Before the government mandated shutdown of crypto exchanges in China in late 2017, the Chinese bitcoin market was one of the most regulated in the world and the strict oversight of the Chinese government proved to be an effective disincentive to money launderers.

Chinese crypto exchanges, for example, had direct relationships with the government-controlled People’s Bank of China and exchange users had daily withdrawal limits that could only be carried out in Yuan. Chinese capital control laws mandate that individuals are not allowed to purchase more than US$50,000 of foreign currency per annum and businesses can only exchange the Chinese Yuan for other currencies with approval from authorities.

Coupled with the transparent nature of the blockchain, it became clear to most that non-crypto, non-digital, traditional money laundering techniques – such as moving money abroad through art, property, and insurance, to name but a few – were better avenues for concealing off-shore money movement than crypto.

The challenges facing regulators to modernize and apply legal frameworks to emerging technologies that function and are governed by software code is a daunting thought. Balancing a pro-innovation policy that acknowledges the value of cryptographic assets as operational instruments that can improve the efficiency of legacy financial and business systems, while also keeping a check on potential use to conduct illegal activity, will be an ongoing challenge for international regulators. China’s response was to first make initial coin offerings illegal, followed by the ban of crypto exchanges — effectively crippling crypto’s potential as an economic stimulant for the economy and driving successful entrepreneurs, like the Binance exchange, offshore.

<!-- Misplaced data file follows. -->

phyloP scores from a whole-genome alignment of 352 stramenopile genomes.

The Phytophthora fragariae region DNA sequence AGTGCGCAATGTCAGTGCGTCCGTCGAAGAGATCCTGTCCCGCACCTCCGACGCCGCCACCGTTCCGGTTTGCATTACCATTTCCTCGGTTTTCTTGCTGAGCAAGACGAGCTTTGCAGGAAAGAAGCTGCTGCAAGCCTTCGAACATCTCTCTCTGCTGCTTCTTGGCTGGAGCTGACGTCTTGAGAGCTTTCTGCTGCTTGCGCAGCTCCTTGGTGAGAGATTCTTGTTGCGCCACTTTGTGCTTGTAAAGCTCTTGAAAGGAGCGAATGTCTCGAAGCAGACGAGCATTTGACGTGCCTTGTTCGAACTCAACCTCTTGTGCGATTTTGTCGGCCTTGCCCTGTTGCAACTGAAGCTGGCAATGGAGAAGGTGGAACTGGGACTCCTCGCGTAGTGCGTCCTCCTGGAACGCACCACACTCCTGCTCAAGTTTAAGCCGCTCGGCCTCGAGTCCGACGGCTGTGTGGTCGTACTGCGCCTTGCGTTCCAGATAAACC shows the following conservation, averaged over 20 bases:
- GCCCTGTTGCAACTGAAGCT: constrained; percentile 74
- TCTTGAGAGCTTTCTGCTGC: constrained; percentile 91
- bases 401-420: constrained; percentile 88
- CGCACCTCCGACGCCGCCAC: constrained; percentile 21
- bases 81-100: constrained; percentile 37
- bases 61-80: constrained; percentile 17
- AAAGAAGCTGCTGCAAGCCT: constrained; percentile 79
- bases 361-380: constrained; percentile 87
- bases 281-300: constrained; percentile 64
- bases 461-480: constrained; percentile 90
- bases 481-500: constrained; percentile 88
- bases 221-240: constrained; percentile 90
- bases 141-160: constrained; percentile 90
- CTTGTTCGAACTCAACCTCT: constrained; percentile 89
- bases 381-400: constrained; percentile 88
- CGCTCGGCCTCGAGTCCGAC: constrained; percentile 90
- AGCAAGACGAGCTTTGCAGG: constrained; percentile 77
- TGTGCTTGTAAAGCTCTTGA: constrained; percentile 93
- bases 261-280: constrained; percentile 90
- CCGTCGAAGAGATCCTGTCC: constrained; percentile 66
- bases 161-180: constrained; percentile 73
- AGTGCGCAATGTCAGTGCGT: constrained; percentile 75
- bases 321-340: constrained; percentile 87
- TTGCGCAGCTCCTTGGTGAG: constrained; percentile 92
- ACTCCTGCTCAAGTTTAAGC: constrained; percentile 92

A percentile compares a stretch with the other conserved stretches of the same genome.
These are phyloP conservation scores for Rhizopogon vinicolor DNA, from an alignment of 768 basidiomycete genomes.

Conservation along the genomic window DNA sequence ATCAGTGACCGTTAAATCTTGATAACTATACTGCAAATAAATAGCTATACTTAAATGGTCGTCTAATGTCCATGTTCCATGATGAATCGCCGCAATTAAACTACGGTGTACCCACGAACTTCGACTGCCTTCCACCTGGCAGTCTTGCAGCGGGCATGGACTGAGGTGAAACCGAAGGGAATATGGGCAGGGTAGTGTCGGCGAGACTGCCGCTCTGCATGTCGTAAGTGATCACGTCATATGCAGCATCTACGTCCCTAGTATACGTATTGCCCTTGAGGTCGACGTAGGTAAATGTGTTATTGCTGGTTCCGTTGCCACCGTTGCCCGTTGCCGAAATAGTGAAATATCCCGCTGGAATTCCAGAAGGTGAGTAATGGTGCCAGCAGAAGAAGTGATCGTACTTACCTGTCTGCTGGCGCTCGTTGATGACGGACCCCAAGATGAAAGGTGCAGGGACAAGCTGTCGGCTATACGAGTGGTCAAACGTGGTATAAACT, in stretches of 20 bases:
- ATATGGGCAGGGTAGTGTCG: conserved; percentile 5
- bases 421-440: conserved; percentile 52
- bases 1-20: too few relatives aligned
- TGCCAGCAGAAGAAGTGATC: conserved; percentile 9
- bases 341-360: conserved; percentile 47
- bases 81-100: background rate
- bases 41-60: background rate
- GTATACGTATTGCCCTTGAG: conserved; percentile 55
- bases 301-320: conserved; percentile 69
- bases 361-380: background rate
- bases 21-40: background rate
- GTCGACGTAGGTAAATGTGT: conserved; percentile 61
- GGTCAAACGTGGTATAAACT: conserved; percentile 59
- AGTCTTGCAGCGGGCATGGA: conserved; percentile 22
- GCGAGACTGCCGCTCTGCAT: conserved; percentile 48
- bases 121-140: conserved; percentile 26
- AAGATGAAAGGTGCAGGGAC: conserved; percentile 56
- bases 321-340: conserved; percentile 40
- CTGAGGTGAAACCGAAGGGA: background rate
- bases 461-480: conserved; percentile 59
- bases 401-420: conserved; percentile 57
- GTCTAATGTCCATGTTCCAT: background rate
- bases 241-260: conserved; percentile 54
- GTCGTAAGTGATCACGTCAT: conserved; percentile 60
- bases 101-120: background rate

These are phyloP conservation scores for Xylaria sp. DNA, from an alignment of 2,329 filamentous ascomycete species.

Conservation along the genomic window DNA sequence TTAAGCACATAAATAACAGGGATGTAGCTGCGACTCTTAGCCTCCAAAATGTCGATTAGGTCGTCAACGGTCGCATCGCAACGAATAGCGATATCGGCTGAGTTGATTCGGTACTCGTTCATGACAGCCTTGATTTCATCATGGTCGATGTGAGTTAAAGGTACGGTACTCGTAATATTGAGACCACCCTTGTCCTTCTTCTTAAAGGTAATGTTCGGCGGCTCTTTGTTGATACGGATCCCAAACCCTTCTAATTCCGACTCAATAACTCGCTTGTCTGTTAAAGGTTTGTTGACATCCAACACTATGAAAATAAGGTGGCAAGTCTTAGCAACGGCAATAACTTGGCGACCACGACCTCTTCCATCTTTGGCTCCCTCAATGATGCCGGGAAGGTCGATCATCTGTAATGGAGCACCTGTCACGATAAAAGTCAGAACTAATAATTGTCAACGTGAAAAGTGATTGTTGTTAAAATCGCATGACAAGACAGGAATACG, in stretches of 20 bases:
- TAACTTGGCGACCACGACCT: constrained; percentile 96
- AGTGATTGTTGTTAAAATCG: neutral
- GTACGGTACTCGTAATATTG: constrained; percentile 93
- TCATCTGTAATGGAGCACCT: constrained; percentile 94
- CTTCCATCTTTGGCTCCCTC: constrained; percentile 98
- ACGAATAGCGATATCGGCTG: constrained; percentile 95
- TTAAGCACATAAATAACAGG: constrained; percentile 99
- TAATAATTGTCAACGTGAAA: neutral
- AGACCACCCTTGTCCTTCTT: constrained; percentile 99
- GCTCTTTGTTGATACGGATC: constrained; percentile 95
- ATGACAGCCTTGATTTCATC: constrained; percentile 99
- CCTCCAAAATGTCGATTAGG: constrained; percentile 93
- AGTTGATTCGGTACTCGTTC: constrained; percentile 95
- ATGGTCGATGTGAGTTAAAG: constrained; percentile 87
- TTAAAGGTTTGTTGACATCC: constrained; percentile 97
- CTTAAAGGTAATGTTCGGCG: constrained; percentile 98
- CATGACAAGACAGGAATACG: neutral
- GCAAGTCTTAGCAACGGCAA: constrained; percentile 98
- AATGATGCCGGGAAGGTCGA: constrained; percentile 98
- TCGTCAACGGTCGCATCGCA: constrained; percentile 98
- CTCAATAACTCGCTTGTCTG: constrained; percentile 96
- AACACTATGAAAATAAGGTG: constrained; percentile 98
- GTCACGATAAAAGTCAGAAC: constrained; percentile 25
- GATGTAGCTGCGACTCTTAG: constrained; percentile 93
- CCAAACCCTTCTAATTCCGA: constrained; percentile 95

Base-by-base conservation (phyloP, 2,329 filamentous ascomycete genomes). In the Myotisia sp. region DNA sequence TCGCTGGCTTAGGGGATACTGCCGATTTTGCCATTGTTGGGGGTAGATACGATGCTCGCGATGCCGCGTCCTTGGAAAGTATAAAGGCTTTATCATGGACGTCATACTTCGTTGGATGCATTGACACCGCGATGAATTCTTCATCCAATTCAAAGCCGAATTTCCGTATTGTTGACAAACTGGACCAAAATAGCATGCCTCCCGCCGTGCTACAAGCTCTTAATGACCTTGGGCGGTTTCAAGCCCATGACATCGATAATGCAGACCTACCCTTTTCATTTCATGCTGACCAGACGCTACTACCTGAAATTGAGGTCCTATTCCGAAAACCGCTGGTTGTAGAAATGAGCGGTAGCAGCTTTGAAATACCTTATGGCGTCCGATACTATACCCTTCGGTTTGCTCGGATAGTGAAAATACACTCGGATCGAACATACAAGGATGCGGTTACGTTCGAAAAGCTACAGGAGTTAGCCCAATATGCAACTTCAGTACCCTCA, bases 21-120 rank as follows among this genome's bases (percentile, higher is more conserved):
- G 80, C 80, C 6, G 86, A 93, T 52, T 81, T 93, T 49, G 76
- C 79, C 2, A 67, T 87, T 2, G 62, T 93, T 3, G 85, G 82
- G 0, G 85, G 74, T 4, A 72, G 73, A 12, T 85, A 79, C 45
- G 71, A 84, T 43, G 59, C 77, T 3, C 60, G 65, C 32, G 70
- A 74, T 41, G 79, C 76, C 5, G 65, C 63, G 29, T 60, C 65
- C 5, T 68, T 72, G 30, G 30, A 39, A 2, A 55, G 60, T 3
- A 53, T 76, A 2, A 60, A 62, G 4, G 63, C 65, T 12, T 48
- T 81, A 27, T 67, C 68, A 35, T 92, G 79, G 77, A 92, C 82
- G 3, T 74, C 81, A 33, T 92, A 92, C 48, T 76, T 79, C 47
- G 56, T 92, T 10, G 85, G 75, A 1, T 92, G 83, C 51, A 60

Digital assets have a wide spectrum of users; ranging from developers, traders, long term investors looking for gold substitutes, tech evangelists, and black markets agents seeking alternative methods to obfusticate illegal activity. As the mainstream audience gains more understanding in the wider crypto industry today and the alternative digital currencies, users dealing with bitcoin for illicit purposes are starting to make up a lesser portion of active crypto participants.

Due to the libertarian roots of crypto that feeds into the DNA of digital asset users and infrastructure operators, friction between crypto and regulatory bodies is likely to be an ongoing narrative for some time. Even if exchanges and crypto custody providers want to avoid drug or terrorism-related transaction activity on their platforms, the thought of freely handing over all private user data to authorities is likely to remain a difficult pill to swallow.

A ‘good faith’ agreement between crypto users and regulators, is likely needed in the short to medium term as markets mature and monitoring infrastructure in the space expands and develops. This so-called ‘good faith’ would be to acknowledge that the majority of crypto users are not accessing the ecosystem as a route to disguise illegal financial activity, and therefore blanket laws that force all users to hand over sensitive personal data are unnecessary.

The challenge of cryptocurrency being used for money laundering activities is still an ongoing issue. However, improved information and regulatory understanding have both quelled criminal interest to use assets like bitcoin to conceal illegal activity, improving the understanding of the legitimate reasons to participate in the ecosystem.